Handel & Hendrix in London - Handel House Museum, Mayfair
City of Westminster, W1K
The Handel House Trust has a long-term master plan for the expansion of the Museum facilities to complete the full reinstatement of the baroque composer George Frideric Handel's House at 25 Brook Street and to allow public access to the rock guitarist Jimi Hendrix's flat at the third floor of 23 Brook Street. No. 25 is Grade I Listed and No. 23 is Grade II Listed.
Our scheme relating to Phase 1 of the Masterplan was completed in February 2016. It is the first step towards realizing the overall vision and to removing the barriers to implementation of the Museum masterplan.
These Phase 1 works included the following:
- Mansard roof extension at fourth floor level above Nr. 25 Brook Street. This allowed the staff office accommodation for the museum to be relocated, in turn releasing the spaces within the Hendrix flat at third floor level in Nr. 23 Brook Street for public access.
- Mansard roof extension at first floor level to the rear of Nr. 23 Brook Street to contain the new Learning Studio facility to allow school groups to visit the Museum while it remains open to the general public.
- Retaining the Georgian interiors at first and second floor levels within Nr. 23 as an integral part of the Museum, providing exhibition spaces at first floor level and a Volunteers' Room and a 'Friends' Room at second floor level.
- Locating the main public entrance to the Museum through the original front door onto Brook Street, allowing visitors to enter and experience the building as Handel would have known it.
The Listed nature of the buildings, their historic significance, and the sensitivity of their context within the Conservation Area called for a sensitive and contextual approach to the design. This included designing the first floor rear extension to minimize its visual impact whilst maximising the internal volume of the space to meet the acoustic requirements of the recital room/Learning Studio. All of the new extensions were well insulated and natural ventilation was used wherever possible.
Sensitive interventions were made internally in re-organising the visitor route, re-instating the entrance to the original front door of Handel's house at no. 25, refurbishment of various rooms and creation of the Hendrix exhibition and rooms. The internal interventions do not compromise the historic integrity of the layouts and spaces.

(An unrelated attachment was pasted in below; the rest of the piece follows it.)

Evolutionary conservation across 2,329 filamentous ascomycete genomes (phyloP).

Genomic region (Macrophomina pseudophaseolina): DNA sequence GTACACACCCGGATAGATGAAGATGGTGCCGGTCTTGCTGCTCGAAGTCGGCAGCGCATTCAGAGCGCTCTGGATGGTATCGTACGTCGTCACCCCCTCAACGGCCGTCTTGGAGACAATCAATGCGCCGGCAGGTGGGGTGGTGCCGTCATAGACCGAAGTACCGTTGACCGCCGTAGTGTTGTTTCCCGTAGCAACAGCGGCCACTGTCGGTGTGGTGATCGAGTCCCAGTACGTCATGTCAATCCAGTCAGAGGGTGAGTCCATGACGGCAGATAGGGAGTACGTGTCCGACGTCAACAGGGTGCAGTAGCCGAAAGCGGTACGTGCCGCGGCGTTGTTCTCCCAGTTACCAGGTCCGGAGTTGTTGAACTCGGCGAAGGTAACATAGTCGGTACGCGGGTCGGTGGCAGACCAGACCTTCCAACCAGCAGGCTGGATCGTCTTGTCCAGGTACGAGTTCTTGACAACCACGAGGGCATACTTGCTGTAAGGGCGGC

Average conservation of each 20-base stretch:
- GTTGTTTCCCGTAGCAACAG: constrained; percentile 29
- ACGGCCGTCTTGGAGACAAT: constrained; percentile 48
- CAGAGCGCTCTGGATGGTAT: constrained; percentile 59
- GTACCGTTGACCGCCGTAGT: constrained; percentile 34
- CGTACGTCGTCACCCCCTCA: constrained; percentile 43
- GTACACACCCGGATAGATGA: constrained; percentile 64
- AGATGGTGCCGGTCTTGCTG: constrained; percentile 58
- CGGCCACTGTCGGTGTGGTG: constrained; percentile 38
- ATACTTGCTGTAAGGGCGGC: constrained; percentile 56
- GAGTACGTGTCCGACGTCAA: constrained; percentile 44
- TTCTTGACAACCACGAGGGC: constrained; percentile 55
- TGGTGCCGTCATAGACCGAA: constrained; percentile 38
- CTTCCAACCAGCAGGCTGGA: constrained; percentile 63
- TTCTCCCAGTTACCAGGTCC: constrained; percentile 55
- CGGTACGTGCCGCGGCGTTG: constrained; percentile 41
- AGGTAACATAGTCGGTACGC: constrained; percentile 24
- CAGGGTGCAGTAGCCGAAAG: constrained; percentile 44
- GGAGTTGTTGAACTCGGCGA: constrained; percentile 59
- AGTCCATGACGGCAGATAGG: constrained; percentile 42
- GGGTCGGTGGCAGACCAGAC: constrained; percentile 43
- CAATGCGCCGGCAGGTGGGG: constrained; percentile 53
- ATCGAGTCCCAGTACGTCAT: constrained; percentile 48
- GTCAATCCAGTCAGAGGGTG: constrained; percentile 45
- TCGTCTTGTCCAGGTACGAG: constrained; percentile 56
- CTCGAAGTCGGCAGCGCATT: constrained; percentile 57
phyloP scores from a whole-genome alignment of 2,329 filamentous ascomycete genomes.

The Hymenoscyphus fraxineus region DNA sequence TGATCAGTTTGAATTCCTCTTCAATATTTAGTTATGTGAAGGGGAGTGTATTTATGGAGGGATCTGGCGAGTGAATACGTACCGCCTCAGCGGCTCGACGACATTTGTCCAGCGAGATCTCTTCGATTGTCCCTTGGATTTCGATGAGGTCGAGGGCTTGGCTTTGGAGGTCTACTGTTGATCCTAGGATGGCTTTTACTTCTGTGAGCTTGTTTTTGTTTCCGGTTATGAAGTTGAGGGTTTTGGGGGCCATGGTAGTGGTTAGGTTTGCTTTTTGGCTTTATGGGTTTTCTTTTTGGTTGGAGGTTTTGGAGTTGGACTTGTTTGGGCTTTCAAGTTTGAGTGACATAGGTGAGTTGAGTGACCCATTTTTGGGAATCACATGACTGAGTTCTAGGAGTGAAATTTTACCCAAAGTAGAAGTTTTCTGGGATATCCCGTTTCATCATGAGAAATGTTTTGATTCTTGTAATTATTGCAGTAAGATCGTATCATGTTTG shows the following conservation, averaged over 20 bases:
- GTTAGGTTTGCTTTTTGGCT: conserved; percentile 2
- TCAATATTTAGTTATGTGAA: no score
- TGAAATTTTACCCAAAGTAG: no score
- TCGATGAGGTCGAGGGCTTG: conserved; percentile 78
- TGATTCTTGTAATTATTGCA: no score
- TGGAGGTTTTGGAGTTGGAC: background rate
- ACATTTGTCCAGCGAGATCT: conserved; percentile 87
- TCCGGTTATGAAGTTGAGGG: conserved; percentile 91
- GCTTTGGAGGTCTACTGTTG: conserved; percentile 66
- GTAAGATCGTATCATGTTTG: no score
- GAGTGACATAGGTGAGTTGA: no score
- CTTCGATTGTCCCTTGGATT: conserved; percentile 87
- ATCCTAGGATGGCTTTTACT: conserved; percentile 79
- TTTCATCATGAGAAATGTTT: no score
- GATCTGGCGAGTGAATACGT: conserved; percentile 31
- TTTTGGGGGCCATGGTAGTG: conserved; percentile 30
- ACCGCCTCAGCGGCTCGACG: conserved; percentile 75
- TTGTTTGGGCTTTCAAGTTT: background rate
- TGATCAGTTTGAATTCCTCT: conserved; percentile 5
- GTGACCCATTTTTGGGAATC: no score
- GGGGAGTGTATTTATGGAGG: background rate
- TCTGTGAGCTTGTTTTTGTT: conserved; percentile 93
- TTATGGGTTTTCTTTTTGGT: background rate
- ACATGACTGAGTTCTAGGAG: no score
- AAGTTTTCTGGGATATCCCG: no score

The Museum's requirement to remain open to the public throughout the construction period was another important consideration that informed the design, in particular in relation to the visitor route alterations and the careful phasing of the works. The new facilities mean that the Museum is now accessible to all visitors (including those in wheelchairs and with other impairments). It can receive educational groups on a more regular basis, without having to close the Museum to the public.
As well as creating music, groups are given an opportunity to explore the House and get an understanding of how and why Handel lived at Brook Street in the 18th Century. The restored Hendrix Flat allows visitors to get a flavour of how these two fascinating and hugely influential musicians, Handel and Hendrix, would both have lived in the building 'separated by a wall and 200 years'.
Read more about the museum on their website here.
Construction commenced in November 2014 and was completed in February 2016, when the Hendrix flat was formally opened to the public.
The project received press coverage in a wide range of publications, including the following:
Client: The Handel House Trust
Main Contractor: Desertoak Limited
Project Manager: Fanshawe
Exhibition Designers: Outside Studios
Photographer: Jefferson Smith
Construction cost: Approximately £1.4m
The development stage of the project was supported by the Heritage Lottery Fund and supplemented by private donations.Save this page as a PDF
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